What are the warning signs of a stroke?


What are the warning signs of stroke? Why is it important to be able to recognize them?


Nothing makes me sadder than to see someone suffer a stroke that could have been avoided. Not all strokes can be avoided, but many produce warning symptoms that can trigger preventive actions — if they are recognized.

Your brain relies on a steady supply of oxygen-rich blood to do everything. When the blood supply to any part of your brain is suddenly interrupted, it can have serious effects. You may lose strength, have trouble coordinating your movements, and have trouble speaking or understanding what people are saying to you. You may not be able to think clearly or remember things. You may have trouble seeing or hearing.

A stroke occurs when an injury to a blood vessel deprives a part of the brain of its constant blood supply. As a result, brain cells can die, taking with them the ability to move, speak, feel or think.

If the brain’s blood supply is quickly restored, a person may recover from a stroke with little or no disability. That’s why it is vital to recognize the warning signs of stroke in yourself and in others — and to get to an emergency room immediately if they occur.

If you experience any of these symptoms, immediately dial 911:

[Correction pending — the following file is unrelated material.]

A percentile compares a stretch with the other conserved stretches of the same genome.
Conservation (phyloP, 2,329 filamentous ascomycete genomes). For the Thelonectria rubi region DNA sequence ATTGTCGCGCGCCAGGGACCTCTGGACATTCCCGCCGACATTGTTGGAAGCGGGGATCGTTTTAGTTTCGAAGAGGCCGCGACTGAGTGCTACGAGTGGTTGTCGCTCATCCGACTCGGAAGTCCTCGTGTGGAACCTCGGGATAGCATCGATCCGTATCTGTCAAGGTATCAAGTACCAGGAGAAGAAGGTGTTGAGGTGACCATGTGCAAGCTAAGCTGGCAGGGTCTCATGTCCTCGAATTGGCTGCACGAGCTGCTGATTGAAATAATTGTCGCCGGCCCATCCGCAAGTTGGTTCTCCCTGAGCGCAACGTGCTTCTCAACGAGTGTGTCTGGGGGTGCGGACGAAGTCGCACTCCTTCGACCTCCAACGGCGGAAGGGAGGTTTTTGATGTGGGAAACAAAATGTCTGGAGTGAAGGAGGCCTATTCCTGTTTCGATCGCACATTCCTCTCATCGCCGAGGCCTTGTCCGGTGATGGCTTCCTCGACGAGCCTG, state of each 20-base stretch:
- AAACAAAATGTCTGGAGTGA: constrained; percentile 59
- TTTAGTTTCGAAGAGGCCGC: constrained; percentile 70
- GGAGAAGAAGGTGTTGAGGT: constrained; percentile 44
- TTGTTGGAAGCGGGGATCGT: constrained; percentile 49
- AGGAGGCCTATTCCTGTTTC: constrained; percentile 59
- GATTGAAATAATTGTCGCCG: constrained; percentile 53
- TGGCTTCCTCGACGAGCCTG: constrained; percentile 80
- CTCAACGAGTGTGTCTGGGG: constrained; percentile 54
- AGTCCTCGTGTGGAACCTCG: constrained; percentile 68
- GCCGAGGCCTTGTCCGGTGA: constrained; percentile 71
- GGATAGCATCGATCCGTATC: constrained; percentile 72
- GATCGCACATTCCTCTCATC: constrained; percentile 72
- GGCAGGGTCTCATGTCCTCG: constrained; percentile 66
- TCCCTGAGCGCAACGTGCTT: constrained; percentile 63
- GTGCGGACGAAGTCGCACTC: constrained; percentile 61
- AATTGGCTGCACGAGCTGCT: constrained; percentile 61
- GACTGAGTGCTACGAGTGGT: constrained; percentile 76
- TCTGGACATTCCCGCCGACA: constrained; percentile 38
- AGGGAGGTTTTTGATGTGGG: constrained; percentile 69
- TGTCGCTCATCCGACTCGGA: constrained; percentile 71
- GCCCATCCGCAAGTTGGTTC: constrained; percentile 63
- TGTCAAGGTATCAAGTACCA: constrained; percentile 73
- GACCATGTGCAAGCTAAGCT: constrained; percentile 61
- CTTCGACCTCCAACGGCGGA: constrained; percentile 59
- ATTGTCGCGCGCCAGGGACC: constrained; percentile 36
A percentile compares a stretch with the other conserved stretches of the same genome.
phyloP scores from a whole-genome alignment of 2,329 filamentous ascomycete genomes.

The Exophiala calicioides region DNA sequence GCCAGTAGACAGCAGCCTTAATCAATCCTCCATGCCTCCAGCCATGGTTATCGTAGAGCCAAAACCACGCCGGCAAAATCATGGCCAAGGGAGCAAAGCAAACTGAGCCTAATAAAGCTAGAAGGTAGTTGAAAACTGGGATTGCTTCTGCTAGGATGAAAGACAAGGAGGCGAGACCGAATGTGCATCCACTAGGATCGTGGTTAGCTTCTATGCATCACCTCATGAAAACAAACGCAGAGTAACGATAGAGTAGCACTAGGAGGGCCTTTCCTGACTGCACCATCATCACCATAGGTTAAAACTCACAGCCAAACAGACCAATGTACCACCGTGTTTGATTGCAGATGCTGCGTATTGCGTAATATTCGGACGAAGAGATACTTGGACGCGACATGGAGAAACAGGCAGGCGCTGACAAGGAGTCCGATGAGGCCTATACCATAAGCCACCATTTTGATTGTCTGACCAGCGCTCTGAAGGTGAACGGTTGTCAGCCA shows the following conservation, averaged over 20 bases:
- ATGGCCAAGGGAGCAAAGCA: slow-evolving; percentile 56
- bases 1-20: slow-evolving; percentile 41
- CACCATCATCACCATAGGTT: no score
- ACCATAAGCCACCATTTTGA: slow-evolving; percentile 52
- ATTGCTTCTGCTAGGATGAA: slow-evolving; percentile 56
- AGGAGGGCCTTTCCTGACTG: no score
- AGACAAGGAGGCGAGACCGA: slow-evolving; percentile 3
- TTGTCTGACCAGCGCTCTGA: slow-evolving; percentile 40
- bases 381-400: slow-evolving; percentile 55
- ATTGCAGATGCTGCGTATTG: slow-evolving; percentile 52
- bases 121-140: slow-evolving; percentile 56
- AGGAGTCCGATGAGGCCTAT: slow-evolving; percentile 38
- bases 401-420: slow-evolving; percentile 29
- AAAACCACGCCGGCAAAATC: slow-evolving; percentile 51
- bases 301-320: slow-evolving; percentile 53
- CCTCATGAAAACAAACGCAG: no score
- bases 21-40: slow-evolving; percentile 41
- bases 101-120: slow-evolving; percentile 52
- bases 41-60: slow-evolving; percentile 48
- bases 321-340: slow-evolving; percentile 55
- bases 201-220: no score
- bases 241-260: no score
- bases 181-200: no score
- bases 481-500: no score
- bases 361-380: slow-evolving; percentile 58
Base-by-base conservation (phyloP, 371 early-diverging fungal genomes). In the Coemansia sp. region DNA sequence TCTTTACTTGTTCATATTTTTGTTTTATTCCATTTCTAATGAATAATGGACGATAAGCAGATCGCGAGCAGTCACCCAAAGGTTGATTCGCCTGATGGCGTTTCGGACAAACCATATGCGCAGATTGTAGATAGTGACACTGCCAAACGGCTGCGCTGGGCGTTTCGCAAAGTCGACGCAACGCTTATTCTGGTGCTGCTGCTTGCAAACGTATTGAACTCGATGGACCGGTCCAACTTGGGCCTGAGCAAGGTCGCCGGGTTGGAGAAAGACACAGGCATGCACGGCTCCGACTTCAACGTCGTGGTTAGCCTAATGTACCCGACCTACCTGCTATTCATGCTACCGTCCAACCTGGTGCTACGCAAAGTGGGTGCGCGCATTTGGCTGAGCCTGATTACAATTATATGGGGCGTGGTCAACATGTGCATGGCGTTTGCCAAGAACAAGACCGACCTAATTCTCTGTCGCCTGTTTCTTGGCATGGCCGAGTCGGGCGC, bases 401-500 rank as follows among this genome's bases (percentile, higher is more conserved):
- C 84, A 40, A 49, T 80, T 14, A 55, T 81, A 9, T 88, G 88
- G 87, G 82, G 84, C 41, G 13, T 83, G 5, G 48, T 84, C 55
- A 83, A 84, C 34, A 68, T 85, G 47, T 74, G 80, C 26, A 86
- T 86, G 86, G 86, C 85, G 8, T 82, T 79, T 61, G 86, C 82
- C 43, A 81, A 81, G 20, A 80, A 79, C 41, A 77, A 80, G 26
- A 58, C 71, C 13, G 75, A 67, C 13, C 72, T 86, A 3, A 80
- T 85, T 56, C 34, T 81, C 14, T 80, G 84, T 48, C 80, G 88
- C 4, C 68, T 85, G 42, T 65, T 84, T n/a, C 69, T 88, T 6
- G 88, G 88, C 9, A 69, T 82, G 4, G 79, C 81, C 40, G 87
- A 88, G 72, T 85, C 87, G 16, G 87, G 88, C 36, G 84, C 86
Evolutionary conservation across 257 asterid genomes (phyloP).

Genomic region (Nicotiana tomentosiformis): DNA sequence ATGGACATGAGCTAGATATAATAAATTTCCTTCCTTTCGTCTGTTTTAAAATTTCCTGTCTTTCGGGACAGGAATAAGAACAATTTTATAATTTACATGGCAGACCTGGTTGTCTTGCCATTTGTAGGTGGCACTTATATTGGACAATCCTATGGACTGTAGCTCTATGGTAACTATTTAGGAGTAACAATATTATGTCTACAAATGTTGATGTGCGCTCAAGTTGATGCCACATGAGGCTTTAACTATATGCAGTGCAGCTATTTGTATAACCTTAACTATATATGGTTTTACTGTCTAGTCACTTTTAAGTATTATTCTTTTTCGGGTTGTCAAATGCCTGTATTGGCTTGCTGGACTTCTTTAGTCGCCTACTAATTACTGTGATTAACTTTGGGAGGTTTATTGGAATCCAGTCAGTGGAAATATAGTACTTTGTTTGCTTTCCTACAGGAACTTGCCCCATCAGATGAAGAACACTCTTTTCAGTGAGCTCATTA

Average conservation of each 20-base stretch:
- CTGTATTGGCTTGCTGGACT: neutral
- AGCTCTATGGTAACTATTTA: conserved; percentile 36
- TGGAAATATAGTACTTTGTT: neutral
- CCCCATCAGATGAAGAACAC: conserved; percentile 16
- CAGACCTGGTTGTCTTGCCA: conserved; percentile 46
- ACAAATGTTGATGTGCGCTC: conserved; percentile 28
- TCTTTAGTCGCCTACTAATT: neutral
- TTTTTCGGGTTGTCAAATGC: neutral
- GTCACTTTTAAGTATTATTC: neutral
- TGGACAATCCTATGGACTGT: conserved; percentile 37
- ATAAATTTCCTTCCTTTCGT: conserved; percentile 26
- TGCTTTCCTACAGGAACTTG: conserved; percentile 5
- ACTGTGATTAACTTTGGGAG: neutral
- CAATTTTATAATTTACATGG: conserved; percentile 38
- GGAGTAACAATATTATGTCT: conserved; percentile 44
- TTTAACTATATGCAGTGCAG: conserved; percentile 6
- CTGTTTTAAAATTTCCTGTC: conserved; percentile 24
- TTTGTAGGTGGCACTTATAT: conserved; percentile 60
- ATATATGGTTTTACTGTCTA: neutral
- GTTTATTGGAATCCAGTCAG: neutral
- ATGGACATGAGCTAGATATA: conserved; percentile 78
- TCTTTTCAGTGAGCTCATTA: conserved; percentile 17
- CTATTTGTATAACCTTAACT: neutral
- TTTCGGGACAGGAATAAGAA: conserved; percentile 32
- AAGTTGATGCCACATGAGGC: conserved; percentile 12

• Weakness in an arm, hand or leg.
  • Numbness on one side of the body.
  • Sudden dimness or loss of vision, particularly in one eye.
  • Sudden difficulty speaking.
  • Inability to understand what someone is saying.
  • Dizziness or loss of balance.
  • Sudden, lasting, excruciating headache.

The following Act FAST (Face, Arms, Speech, Time) checklist can help you determine whether someone else is having a stroke. If the answer to any of the questions below is yes, call 911:

FACE: Ask the person to smile. Does one side of the face droop?

ARMS: Ask the person to raise both arms. Does one arm drift downward?

SPEECH: Ask the person to repeat a simple sentence. Are the words slurred? Does he or she fail to repeat the sentence correctly?

TIME: If the answer to any of these questions is yes, time is important. Call 911 or get to the hospital fast.

Early stroke treatment increases the chances of preventing significant brain cell death and disability. One of the main stroke treatment drugs is recombinant tissue plasminogen activator (tPA). It must be given within three hours of the start of stroke symptoms — and earlier is better.

I had a patient who suffered from atrial fibrillation, an abnormal heart rhythm that increases the risk that blood clots will form in the heart, travel to the brain and cause a stroke. I could not convince him to take an anticoagulant drug to keep clots from forming.

In his early 60s, he suddenly had a devastating stroke that ended his capacity to work and to do the things he most enjoyed in life. Ever since, I’ve asked myself if I could have somehow done a better job of explaining why taking that medicine was so important. I hope the advice I’ve given here will help my readers take these warning signs seriously.